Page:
The Georgia Department of Public Health was forced to backtrack on Monday after a “data coding error” led to an accidental uptick in the state’s number of confirmed coronavirus cases, and a subsequent correction caused charts on the department’s website to show a steep, nearly overnight decline.
Experts are watching Georgia’s coronavirus numbers closely. As the first state to “open up” almost completely, releasing nearly all restrictions put in place to control the spread of coronavirus, Georgia’s continued infection count is key to understanding whether lifting lockdown measures in other states could lead to a second COVID-19 “peak.”
Over the weekend, Georgia’s numbers appeared to take a steep dive, forcing critics to call the Georgia Department of Health’s accounting methods into question. On Monday, the department admitted that the decline happened after they corrected a “math error” that led to a previous increase in the number of confirmed COVID-19 cases.
The department explained the strange jump in a Tweet.
“Yesterday, a processing error inadvertently included 231 serologic test results among the positive #COVID19 cases. The error was corrected, but it caused a decrease in positive cases between reporting periods on our dashboard. We apologize for the error and the confusion,” they said.
The term “serologic test results” refers to antibody tests showing at least 231 Georgians tested positive for having antibodies for the novel coronavirus. Those were accidentally added into the state’s virus count and then, subsequently, subtracted.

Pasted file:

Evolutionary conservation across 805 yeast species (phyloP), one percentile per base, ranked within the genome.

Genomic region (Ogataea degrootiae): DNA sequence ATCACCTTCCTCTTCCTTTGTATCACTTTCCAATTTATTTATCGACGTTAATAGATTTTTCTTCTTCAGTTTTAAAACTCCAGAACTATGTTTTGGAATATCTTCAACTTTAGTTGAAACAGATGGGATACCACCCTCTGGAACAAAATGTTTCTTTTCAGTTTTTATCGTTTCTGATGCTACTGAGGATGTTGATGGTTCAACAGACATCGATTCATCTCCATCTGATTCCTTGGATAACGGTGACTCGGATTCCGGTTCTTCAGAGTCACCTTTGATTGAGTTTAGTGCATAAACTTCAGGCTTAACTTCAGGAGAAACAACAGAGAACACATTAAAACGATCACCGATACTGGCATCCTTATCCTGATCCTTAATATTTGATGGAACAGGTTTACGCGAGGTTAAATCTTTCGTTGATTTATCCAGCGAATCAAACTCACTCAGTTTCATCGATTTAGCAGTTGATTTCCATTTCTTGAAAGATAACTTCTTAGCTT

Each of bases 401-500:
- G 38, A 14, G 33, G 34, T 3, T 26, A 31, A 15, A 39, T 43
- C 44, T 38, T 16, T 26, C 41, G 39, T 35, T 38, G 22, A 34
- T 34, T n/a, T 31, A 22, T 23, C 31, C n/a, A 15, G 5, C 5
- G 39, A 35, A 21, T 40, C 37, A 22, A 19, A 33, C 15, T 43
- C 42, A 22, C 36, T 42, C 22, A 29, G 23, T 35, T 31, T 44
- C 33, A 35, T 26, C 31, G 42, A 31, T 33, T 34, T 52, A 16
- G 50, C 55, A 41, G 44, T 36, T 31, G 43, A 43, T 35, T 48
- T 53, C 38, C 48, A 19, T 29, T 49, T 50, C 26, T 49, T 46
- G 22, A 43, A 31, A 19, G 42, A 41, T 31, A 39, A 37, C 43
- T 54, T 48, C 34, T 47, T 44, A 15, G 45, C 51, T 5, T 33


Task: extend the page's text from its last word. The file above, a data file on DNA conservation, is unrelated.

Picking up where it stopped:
This is the second time in two weeks the Georgia Department of Public Health has issued incorrect coronavirus numbers.
“The apology came after the controversy last week over a bar chart posted on the state health department website that appeared to show new confirmed cases in the counties with the most infections had dropped every single day for the past two weeks,” Fox News reports. “In actuality, there had been no clear downward trend. The bar chart titled ‘Top 5 Counties with the Greatest Number of Confirmed COVID-19 Cases’ was first posted to the department’s website on May 10.”
That bar chart seemed to show steep declines among confirmed coronavirus infections in some of the hardest-hit counties in the state. The chart was not organized by date, and some counties were misplaced, making the chart unreadable — and, unfortunately, useless.
The two big mistakes have led to claims that Georgia Governor Brian Kemp, who ran afoul even of President Donald Trump when he began releasing his state’s lockdown measures, is deliberately hiding Georgia’s infection numbers to mask problematic results.
The governor’s office, however, says that cases have remained steady at around 38,000 statewide and that Kemp has no control over how Georgia’s Department of Public Health chooses data to include in graphs it releases to the public.
Georgia’s public health department says they’re “working diligently to provide the most accurate information, and we apologize for any confusion.”
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